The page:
He looked over my shoulder to see the page I was on and looked over the margins.
“How many words have you done?”
“About 34,000,” I said.
“Chapter 21,” he said, raising his eyebrows. “How many chapters will it be?”
“I’m not sure yet,” I said. “But I’m nowhere near finished.” He got quiet for a second and then said,
“What if it became a bestseller?” He smiled at me and I said,
“That would be so great, right? But I can’t worry about that. Right now I just need to finish it.”

He nodded and then said,
“Can I have some ice cream?”

And that was that.

In a pinch today, I blew out the van again with the battery operated leaf blower. It’s my new favorite thing. I probably sacrifice a little on quality, and I’m pretty sure I’ve lost a few receipts this way…but all in all, I’m killing it.

 

 

The current situation

There are days.

And then there are DAYS.

I’ll let you weigh the facts and decide which way this verdict goes.

Here’s the 8 x 10 glossy evidence of my current situation.

Picture #1 is yesterday’s gas station bounty. Todd hates the game I play with myself. It’s one part “how low can you go” and one part “whoops.” At some point, I’ll run clean out of gas on a dark road full of pit bulls and hairy drunk guys, but in 20+ years, I haven’t. So I guess I’d call that a win. Yesterday, I got pretty close. But it was daytime. And there were no dogs or hairy guys around.

currentsitch2

Picture #2 was my situation this morning. After many weeks of abundant paper towel supplies, we ran out. And I’ve been to the store 67 times since realizing there were only 3 paper towels left on the roll, but have forgotten paper towels every time. There were only two super important things on my Target list today: 1) Paper towels, and 2) a 20″ bike tire tube. I came away with the bike tube, but ONLY because my son called me while I was in the store and reminded me. He did not remind me about the paper towels.

currentsitch1

After the longest, least successful, and least fun trip to Target ever in the history of spoiled modern day Americans, I drove home with steaks, which I have no business grilling on my own, and without paper towels, which–as you can see–we badly needed. Fortunately, I have a tribe that loves me and saves me on occasion. And one of my tribe was picking up my daughter not long after.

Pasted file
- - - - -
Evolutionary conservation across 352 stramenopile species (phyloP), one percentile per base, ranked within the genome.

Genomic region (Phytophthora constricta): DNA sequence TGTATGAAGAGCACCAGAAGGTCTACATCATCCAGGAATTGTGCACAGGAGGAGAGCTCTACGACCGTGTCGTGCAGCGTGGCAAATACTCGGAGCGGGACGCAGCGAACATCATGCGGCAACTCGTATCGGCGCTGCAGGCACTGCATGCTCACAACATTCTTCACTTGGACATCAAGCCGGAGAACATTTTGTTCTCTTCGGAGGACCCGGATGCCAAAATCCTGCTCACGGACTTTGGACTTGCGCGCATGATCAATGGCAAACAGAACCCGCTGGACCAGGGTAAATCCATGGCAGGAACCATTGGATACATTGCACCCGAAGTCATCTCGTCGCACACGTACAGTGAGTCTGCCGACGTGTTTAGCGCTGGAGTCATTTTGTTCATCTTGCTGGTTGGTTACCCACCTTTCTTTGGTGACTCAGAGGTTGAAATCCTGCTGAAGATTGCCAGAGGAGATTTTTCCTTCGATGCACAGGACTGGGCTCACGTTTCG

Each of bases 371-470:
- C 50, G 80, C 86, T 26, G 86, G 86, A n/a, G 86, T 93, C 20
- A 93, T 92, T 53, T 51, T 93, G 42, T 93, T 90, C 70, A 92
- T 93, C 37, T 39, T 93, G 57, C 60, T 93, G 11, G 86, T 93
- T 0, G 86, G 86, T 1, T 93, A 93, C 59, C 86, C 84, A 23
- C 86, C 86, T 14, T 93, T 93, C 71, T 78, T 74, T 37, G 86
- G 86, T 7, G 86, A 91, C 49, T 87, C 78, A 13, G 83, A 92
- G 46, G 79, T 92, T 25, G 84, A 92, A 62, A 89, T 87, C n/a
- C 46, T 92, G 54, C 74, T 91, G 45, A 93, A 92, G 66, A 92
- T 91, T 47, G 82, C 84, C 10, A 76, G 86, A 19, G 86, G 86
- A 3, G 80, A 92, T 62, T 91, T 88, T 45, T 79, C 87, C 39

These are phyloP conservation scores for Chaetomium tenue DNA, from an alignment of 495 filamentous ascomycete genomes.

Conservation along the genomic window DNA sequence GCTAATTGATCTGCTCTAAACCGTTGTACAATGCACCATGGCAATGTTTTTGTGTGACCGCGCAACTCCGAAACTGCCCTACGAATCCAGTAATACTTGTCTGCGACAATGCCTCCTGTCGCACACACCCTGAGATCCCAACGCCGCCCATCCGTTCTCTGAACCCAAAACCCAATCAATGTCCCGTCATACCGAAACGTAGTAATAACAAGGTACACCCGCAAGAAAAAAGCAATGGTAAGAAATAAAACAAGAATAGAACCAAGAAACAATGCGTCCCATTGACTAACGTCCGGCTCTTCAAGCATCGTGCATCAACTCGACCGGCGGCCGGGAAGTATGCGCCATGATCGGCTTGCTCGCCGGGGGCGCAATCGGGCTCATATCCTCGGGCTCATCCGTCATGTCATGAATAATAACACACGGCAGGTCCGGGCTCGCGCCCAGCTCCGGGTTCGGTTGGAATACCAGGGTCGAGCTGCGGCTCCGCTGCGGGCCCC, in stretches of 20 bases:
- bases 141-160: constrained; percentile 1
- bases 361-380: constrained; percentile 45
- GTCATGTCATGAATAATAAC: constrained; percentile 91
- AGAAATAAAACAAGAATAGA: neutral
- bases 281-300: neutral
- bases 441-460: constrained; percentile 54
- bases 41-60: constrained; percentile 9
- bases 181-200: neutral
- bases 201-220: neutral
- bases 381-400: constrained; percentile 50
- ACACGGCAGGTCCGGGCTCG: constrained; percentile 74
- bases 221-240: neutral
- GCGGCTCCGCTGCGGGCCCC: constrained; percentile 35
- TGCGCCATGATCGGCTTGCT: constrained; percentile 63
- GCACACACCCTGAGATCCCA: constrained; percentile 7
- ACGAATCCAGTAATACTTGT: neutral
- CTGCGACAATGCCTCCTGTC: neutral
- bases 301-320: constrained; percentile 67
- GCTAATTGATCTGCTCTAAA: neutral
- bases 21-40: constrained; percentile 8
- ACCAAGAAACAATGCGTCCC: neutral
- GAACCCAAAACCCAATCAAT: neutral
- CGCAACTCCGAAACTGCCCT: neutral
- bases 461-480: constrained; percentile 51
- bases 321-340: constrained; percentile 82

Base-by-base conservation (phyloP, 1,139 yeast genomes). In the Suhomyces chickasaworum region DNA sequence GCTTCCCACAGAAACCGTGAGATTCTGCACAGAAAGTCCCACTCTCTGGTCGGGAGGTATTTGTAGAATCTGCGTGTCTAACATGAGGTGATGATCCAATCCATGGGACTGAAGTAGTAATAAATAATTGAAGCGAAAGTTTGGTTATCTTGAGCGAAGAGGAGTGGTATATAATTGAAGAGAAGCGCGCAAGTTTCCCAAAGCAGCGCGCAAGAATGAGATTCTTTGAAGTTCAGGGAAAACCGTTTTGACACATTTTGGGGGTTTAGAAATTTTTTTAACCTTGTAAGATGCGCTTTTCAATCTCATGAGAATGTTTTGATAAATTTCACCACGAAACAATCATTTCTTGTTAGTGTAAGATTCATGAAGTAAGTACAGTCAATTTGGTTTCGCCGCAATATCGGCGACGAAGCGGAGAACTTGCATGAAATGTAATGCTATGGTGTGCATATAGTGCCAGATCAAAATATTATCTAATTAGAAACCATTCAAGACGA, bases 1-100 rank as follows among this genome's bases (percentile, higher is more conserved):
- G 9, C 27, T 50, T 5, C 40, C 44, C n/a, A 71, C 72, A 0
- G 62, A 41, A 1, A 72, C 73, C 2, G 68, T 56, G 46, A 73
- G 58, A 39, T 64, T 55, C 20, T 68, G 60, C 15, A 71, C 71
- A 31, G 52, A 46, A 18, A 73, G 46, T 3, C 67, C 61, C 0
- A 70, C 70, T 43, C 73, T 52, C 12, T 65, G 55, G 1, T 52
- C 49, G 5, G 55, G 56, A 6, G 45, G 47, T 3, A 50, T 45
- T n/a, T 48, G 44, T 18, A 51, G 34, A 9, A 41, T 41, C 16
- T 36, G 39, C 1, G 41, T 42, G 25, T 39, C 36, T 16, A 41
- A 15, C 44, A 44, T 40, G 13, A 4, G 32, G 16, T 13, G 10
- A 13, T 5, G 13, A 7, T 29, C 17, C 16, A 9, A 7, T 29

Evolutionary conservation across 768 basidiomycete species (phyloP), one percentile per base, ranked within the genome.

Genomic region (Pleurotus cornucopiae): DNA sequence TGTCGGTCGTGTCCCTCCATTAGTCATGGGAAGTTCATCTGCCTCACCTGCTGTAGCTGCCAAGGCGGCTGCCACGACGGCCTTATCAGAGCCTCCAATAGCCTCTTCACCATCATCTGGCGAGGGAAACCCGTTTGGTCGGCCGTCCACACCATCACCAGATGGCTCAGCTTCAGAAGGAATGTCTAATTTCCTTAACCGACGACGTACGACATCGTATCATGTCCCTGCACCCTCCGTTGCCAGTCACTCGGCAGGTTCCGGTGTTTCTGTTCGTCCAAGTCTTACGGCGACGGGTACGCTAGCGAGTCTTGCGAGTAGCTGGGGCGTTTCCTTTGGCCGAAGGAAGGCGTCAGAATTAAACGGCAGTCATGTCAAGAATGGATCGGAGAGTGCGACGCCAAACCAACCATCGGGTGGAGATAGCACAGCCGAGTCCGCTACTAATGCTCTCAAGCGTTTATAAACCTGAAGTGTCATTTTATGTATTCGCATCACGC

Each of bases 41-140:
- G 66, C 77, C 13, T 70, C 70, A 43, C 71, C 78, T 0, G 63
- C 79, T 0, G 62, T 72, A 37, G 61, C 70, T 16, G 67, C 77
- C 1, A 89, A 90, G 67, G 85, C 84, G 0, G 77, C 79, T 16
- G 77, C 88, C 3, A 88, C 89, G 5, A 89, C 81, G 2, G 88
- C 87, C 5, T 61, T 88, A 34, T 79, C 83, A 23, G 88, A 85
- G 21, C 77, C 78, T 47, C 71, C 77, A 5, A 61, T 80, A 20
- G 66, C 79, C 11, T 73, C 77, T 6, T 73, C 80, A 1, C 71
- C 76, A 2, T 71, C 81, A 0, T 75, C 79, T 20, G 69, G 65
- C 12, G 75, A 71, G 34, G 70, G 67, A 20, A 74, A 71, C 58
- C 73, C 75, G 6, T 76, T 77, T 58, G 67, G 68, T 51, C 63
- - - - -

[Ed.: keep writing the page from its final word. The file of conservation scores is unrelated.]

erin

I now have paper towels. Thanks, Erin.

I know I need to clean my task bar on my phone. Move on.

The final picture is the package of Kings Hawaiian Sweet rolls that served as the buns for tonight’s sliders. The package was open at one end. Like totally. Totally, totally open. It even appeared to be open. There was no way for anyone to think it was not open. And yet, an unknown and unseen child–whom everyone who knows us will guess–ripped into the top of the bag like a puma at a campground.

currentsitch3

Also, my neighbor came over while I was at Target and told my oldest son she needed to see me when I got home. I almost jumped in the river. But I didn’t. And I went next door to talk to her.

Maybe I’ll save that one for another time. Or not.

And after wasting your time and mine on this post of 456 words, I’ll go write 1000 more on nanwrimo.org. Because maybe all’s well that ends well.  And if that’s true, I need to go work on my ending.

 

16,343 reasons not to blog

My nanowrimo word count on November 2 sits at 16,343. I am pretty happy with how the book is coming along. I actually know most of the major plot points and the ending. There is still plenty to make up along the way. My 11-year-old daughter was sitting across the dining table from me today doing homework while I was typing away. She interrupted me and asked, “Who is the book to, Mom?” I thought she was asking what audience I was writing to, so that’s the question I answered. “No,” she corrected. “Who are you dedicating it to?” Then she cocked her head and winked at me and gave me the dorkiest grin I have ever seen.

I guess I’m dedicating it to Lucy. As if we need to worry about dedications right now.

At any rate, I plan to get to 17,000 words before I sleep, which will be a whole lot easier now that the Astros are world champions. For crying out super loud, I got nothing done last night.

Before I could write tonight, I needed to clean off my camera’s sd card so that I could have a clean slate for a school event tomorrow.  So I popped that puppy into my laptop and starting flipping through the pictures. I came upon last Christmas and had to pause and take that in. SO MUCH has happened since last Christmas. My parents moved into a nursing facility so that my dad could better care for my mom. My mom went from communicative, while slow, to almost unresponsive. And last Christmas day was the last time my mother was in my house. It’s really the last time she went anywhere, unless we are counting the hospital. And who wants to count that? On December 29, everything changed.

If I had known everything was going to change—and that quickly—you can be sure last Christmas’ pictures would have been far better than the ones I took. In fact, I only have one of my parents from that day and my camera chose to focus on my dad in the foreground. But though the quality is subpar at best, it is still a picture that gives me pause. And I am still thankful I took it. And it does remind me of when I could speak with my mother and she would speak back.

I had no idea how much I would miss that.